- cancellations and late arrivals - took place of course, but I do not think it is crucial since a number of profs were practioners. If you are a lawyer itself you certainly understand that urgent matters become part of your life - hence teachers in France may be late sometimes. Moreover, the cancellations can be easily remedied because classes are numerous, whereas in Scotland f.e. we had no more than 6-10 hours per week.
- no course outline provided, no lists of recommended literature - have you asked a teacher to provide you with anything? i approached my profs on several occasions and they were more than willing to recommend some reading. As for your comparison between French-language masters and LLM in
English - dude, not a good example. I am pretty sure a French-language program in U.S. would suck in comparison with a native english master. The same is right for the tution fees. French-taught programmes are subsidised by the Government - and as far as I know their fees are regulated by the State. English programmes are optional and created in order to attract international students and - yes - to earn money.
I would leave your criticism of the level of English with no comments - we do not talk about UK or the U.S. here. Suffice to say that I managed to understand 98% of the material.

All in all, parts of your opinion are legit, if we compare MIEL with a U.S. LLM programme. However I came to study there knowing that it won't be the same. I am sorry you were prepared for the UK law degree quality - but that was not promised even by the administration of the university. Defeated expectations are always difficult to overcome.

To conclude, some reflectons on my progress. After graduating Master 1 I got a scholarship provided by the French Gouvernment and was enrolled to Master 2 (Toulouse-Dundee) double LLM diploma. During the year 2011-2012 I studied in Toulouse (first semester) and in Dundee (Scotland, second semester). Both semesters were graduated with good marks and now I am a happy posessor of legal qualifications in 3 jurisdictions. I went back to Russia and got several interesting job offers, one of which I accepted. Now I am still getting offers to work in different parts of the world and I guess it is not bad for a lawyer knowing the current pityful state of employment rate. And all that is because i went to MIEL. It all started there and that is the additional value MIEL gave me.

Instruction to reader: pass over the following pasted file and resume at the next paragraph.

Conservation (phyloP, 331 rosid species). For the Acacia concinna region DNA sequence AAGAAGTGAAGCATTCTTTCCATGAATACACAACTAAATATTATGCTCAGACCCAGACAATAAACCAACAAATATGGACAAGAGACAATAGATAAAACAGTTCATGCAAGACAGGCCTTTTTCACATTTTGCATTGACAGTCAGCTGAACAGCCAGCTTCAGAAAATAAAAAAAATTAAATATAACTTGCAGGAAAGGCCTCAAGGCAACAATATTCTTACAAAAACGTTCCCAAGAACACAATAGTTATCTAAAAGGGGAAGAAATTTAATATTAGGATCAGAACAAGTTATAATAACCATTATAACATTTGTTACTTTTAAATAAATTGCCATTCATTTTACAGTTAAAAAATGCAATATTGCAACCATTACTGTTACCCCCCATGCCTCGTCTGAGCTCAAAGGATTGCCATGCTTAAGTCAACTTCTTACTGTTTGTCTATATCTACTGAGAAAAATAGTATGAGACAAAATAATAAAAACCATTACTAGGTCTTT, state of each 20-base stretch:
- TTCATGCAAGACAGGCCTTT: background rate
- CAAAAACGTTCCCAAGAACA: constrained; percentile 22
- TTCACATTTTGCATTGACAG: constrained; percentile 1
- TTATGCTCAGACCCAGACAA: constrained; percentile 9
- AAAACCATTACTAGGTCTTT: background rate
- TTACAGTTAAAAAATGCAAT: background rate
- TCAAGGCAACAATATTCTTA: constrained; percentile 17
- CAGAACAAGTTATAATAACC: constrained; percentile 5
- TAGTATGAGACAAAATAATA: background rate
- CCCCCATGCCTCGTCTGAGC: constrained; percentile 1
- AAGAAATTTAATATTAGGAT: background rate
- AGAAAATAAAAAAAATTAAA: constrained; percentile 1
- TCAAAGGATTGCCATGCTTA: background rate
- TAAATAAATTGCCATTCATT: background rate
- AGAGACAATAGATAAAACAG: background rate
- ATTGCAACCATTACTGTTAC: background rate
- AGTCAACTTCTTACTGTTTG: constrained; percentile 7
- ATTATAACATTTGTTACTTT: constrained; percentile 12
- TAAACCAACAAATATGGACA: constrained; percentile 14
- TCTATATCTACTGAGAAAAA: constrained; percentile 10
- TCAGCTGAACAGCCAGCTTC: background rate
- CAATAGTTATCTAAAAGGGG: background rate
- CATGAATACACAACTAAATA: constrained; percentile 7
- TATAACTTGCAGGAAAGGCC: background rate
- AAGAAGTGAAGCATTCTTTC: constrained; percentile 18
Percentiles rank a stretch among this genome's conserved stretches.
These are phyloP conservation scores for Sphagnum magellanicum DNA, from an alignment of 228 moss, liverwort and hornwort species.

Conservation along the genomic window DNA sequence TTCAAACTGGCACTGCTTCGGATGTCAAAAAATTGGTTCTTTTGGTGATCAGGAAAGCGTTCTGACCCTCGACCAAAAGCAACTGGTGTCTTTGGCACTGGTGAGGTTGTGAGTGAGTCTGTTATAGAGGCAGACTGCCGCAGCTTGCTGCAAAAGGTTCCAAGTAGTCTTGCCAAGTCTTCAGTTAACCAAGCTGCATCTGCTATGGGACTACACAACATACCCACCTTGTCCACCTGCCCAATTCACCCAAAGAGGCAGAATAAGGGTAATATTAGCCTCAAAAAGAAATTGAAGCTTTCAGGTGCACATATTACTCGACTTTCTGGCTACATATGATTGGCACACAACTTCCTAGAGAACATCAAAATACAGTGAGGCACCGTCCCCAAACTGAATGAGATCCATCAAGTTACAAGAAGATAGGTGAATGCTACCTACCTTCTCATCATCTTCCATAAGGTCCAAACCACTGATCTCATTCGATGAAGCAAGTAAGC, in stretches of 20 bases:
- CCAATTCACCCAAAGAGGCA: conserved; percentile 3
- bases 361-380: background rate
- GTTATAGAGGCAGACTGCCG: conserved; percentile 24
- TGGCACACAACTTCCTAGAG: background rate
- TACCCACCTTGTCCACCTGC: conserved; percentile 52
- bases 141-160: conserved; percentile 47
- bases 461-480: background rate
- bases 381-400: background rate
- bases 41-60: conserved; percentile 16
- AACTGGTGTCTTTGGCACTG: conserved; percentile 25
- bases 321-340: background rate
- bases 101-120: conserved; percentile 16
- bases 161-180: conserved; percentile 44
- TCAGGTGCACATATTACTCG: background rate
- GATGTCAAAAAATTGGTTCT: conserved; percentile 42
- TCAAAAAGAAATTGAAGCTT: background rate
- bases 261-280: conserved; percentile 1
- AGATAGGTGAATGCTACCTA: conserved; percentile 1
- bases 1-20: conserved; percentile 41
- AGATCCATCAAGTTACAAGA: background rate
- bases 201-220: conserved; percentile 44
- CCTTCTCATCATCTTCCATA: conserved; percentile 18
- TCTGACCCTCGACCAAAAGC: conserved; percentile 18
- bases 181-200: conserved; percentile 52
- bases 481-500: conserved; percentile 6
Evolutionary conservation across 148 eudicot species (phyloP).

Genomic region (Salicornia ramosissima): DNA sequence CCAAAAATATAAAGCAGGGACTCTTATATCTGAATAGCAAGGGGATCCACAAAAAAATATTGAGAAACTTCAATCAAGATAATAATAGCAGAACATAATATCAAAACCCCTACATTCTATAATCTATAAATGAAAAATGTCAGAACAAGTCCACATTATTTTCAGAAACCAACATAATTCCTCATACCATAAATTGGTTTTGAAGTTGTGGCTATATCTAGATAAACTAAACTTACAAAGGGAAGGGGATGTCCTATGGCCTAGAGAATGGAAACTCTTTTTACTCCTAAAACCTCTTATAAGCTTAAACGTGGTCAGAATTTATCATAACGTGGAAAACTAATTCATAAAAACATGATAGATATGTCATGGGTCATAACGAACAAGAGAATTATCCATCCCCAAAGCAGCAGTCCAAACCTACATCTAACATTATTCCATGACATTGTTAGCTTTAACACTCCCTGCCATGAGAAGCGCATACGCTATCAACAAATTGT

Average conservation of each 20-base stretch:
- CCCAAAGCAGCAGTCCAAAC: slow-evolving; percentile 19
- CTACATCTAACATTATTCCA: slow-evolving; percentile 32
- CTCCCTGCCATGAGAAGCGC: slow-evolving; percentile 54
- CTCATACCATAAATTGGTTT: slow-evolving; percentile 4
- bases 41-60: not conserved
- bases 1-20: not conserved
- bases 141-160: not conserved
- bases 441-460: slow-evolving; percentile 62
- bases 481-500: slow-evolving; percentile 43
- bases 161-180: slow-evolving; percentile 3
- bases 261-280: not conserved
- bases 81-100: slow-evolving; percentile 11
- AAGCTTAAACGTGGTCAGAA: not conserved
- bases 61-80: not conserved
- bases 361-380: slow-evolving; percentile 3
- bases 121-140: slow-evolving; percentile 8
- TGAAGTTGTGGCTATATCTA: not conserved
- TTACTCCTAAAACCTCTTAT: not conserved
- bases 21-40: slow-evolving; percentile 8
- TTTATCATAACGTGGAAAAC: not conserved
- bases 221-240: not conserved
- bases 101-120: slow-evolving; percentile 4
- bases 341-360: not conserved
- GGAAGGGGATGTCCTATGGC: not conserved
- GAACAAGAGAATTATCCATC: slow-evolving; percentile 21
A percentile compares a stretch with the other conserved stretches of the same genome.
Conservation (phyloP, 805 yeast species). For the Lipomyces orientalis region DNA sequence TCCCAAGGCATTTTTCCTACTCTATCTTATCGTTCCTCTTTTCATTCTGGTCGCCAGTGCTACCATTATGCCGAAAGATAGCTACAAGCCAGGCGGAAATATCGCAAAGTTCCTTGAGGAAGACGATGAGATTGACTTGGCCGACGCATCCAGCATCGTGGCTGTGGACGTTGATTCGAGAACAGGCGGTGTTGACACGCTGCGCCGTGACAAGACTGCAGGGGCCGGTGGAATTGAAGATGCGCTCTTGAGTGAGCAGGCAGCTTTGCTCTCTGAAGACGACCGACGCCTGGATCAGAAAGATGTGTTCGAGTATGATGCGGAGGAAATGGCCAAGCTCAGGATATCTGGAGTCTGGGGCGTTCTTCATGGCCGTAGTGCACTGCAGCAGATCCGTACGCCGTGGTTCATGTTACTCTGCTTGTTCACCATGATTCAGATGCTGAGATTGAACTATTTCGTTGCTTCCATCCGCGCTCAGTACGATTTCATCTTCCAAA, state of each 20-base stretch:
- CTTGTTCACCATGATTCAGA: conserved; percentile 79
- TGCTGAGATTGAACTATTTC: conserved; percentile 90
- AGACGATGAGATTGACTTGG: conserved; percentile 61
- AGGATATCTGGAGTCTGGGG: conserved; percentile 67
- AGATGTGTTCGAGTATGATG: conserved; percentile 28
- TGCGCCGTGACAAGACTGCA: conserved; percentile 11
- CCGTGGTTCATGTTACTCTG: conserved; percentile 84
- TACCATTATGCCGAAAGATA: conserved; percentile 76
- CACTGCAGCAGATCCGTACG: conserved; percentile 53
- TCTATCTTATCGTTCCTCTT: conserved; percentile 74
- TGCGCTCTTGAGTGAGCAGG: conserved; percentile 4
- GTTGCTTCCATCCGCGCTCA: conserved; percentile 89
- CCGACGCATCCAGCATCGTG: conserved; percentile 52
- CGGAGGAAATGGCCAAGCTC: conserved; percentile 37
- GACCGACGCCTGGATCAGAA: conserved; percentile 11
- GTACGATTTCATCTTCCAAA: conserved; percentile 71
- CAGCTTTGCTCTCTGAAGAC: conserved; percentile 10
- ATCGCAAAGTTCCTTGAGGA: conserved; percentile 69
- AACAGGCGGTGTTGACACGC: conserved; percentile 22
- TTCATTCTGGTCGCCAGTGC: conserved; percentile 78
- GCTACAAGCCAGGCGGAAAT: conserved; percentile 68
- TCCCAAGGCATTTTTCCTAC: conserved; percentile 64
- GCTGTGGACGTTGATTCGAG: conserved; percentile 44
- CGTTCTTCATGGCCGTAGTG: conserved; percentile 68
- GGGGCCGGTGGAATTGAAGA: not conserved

P.s. After so much time I hope you found the Master of your dreams. I am also sure you are doing well right know. Take care.
Dear Muse101,

Sorry for the late reply, but it seems that peeps are still interested in MIEL program and they keep sending me emails asking for my opinion thereon. Replying here I would like to answer some of your points and to re-welcome people to write emails to me.

From the outset I have to say that I agree with your US-UK viewpoint. If I were an American student wishing to get an LLM in a university of the Ivy League, I would be more than disappointed in MIEL master. However, the University of Toulouse in neither an anglo-american educational instutition, nor does it have the same approach to the teaching process (in fact, rare continental European university does).